After spending many hours parsing over our data and running statistical tests, we did eventually come to the conclusion that there was a correlation between anthropogenic settlements and the size of the V. melones. Basically, in areas where there were larger congregations of people, the whelks were, on average, smaller than those found along the more remote beaches. Unfortunately, we couldn’t determine the reasoning behind this pattern. However, we could definitively say that V. melones in heavily populated areas were not growing up to be as large as their neighbors.

The type of snail Maddie is referring to in her blog post.
An image taken of the V. melones we collected one day while out in the field.

Though our project had drawn to a close, our edification on the subject was just beginning. In a class lecture, our professor explained that, in recent years, many fishing communities along the coast have begun to impact the biodiversity of the marine animals living near them. Fishermen practice unsustainable fishing habits, catching anything that can be sold at markets from sharks to octopuses. Seafood brings in business, and business means a sufficient income for those involved and their families.

I started to get it. Men and women along the coast—people living in the areas from where we had just returned—were hunting the animals we had surveyed. They ate the V. melones whelks or sold them. Even if some didn’t, they were still fundamentally altering their ecosystems, sometimes enough to change the phenotypic appearances of the species themselves. This was their sustainability issue. While the larger metropolitan areas like Quito struggled with carbon emissions, the Manabí Province was combatting overfishing and ecosystem destruction. To reiterate this point, our professor took us to a local fish market while on the coast. I was kind of curious. Because I’m a vegetarian, I had never been to a market like this before, and I wanted to see what it was like. Once inside, I lasted a total of five minutes. I took one look at the rows of dead marine organisms—fish, sharks, octopuses—and was hit with a wave of nausea. Sick to my stomach, I had to go wait out on the bus for the rest of the class to finish their tour.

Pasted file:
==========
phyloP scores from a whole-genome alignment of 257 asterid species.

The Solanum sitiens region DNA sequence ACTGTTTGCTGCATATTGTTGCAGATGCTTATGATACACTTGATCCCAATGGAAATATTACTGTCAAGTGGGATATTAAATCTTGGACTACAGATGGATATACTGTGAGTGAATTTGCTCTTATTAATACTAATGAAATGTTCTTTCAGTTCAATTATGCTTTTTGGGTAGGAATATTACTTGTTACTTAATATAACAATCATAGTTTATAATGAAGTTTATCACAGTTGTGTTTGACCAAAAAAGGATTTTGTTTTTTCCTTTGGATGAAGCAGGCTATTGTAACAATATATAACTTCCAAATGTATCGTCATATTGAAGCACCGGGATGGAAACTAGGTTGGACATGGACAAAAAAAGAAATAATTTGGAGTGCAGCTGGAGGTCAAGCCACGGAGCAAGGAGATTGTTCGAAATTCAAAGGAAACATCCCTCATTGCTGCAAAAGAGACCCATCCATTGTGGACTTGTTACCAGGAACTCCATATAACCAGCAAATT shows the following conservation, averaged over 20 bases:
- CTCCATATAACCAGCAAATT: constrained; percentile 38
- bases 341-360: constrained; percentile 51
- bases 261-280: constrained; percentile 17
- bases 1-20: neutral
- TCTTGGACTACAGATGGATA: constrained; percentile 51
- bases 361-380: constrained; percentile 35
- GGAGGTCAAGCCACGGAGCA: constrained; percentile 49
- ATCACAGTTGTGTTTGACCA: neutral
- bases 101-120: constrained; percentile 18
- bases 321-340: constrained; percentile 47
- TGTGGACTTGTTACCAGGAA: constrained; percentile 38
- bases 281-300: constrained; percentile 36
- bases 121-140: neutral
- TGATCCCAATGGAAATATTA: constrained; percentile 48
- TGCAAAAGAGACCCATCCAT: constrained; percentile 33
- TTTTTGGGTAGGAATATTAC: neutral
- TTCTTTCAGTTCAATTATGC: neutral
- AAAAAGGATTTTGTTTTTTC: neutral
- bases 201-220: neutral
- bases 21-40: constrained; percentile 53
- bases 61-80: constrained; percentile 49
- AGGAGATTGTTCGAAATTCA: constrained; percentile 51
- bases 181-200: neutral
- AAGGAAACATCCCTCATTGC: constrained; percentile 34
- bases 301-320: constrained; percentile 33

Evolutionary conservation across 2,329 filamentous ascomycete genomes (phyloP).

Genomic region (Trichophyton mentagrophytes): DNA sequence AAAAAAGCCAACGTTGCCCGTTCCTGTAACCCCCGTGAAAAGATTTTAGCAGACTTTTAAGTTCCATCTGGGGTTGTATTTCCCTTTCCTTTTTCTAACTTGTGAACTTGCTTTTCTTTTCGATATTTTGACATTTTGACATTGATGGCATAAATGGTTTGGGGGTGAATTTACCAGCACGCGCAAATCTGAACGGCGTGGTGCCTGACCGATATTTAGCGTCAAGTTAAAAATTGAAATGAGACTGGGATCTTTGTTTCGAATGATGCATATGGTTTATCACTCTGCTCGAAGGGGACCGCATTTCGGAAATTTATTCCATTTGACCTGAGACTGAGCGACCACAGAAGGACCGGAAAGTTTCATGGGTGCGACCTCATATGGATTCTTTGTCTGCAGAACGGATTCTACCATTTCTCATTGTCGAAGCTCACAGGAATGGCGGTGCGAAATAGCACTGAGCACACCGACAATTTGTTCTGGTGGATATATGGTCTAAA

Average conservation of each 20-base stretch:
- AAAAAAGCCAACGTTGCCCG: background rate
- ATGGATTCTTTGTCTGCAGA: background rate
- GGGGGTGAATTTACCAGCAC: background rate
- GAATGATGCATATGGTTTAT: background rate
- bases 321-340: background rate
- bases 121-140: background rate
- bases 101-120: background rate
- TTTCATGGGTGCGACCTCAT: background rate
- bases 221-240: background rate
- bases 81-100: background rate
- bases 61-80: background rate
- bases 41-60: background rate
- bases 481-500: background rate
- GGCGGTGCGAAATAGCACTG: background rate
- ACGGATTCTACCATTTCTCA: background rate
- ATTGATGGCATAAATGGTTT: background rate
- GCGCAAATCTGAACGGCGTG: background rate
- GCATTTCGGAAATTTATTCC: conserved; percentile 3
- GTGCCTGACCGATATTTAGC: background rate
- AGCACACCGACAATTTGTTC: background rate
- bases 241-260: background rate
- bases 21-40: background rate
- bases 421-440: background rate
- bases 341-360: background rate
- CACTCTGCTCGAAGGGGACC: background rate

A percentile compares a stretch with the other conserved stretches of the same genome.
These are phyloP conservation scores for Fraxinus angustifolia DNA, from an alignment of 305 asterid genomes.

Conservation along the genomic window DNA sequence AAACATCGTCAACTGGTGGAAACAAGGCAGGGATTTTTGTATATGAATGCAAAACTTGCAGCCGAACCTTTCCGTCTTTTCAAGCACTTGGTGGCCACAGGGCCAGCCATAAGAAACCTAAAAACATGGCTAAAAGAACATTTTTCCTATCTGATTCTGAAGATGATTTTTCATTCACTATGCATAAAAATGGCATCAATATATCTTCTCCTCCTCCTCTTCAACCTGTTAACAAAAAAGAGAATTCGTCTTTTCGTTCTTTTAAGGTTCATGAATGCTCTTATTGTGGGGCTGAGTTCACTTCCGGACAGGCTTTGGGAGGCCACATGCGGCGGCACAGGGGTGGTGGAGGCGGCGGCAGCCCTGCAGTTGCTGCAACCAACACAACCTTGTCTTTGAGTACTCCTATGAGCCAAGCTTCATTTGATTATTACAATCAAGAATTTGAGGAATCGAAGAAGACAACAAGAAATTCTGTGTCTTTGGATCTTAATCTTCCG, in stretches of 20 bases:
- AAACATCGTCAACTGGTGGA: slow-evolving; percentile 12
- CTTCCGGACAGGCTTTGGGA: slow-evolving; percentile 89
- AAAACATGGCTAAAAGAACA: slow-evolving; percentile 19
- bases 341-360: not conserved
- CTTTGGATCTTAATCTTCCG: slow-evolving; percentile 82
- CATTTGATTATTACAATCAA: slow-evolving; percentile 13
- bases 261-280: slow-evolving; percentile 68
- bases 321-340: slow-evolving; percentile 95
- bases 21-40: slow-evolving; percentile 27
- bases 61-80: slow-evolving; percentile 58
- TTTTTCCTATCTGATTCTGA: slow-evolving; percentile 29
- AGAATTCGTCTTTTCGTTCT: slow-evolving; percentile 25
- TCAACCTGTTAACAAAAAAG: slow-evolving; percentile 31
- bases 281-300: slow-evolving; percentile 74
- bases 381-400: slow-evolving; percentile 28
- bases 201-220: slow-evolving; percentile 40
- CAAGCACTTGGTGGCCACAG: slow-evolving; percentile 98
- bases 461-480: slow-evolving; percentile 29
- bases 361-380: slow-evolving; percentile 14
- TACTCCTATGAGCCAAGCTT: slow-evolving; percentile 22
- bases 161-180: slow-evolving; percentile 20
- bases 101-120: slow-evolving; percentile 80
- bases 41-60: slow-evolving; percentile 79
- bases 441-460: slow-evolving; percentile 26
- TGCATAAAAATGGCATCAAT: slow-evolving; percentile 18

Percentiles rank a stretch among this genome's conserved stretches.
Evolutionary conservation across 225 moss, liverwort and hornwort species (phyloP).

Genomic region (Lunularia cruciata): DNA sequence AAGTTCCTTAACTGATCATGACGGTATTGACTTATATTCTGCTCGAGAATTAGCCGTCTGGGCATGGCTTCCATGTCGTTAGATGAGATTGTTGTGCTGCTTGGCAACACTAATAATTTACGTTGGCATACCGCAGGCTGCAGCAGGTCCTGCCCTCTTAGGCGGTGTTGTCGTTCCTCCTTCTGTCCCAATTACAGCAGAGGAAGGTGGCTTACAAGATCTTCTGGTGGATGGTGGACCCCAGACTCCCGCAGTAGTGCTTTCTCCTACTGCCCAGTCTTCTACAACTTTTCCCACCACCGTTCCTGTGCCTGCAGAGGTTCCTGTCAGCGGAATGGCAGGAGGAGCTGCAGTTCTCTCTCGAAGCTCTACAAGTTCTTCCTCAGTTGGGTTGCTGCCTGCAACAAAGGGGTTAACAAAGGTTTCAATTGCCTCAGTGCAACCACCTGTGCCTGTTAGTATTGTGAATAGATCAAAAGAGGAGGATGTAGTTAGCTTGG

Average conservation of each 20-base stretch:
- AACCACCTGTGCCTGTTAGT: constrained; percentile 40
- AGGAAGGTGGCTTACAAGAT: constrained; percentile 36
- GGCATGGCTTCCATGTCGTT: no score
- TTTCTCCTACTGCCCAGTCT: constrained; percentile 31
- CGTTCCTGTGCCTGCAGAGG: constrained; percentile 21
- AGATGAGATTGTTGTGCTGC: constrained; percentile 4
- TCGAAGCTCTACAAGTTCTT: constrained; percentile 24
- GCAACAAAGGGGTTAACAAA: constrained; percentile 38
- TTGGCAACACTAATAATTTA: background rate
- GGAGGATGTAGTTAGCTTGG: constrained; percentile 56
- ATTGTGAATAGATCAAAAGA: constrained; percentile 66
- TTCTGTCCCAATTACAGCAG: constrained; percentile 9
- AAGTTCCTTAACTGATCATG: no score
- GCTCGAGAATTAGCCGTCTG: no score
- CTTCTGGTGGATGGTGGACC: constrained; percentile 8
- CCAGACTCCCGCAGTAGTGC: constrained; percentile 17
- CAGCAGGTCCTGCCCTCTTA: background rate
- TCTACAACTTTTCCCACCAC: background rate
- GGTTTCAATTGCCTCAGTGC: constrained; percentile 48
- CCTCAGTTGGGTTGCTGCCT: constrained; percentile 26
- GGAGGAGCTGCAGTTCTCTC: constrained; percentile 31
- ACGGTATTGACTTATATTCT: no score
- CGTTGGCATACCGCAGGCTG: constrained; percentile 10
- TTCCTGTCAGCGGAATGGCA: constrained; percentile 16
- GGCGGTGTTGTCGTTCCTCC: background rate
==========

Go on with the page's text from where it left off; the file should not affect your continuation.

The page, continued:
Unfortunately, there is a lot of empirical evidence to back up this theory of overfishing in Ecuador. According to a study conducted by the World Wildlife Federation back in 2020, approximately 94% of all fish populations in Ecuador are exploited.2 Although gathering such large quantities of fish may be beneficial to locals in the short term, in the long run, this practice is clearly unsustainable. Luckily, there are a number of passionate individuals who are fighting to spread awareness about this issue, unwilling to give up on these marine species. Some are in academia, like my professor, who are researching these trends and publishing studies to reinforce their data. Others are just in their local communities, taking small actions to protect surrounding wildlife.

Though seeing the fish market was a painful experience, I’m glad to have gone. I feel like one of the main issues with sustainability and conservation is that people recognize there is a problem, but they don’t always see how it directly affects them or their families. Seeing these marine animals piled up firsthand reminded me of our universal connection to the ocean, forcing me to consider the role that I play in this fight despite being a vegetarian. Because, at the end of the day, the ocean affects us all. We need it to survive and to have a healthy earth. And for it to help us, it needs its inhabitants.



2: e/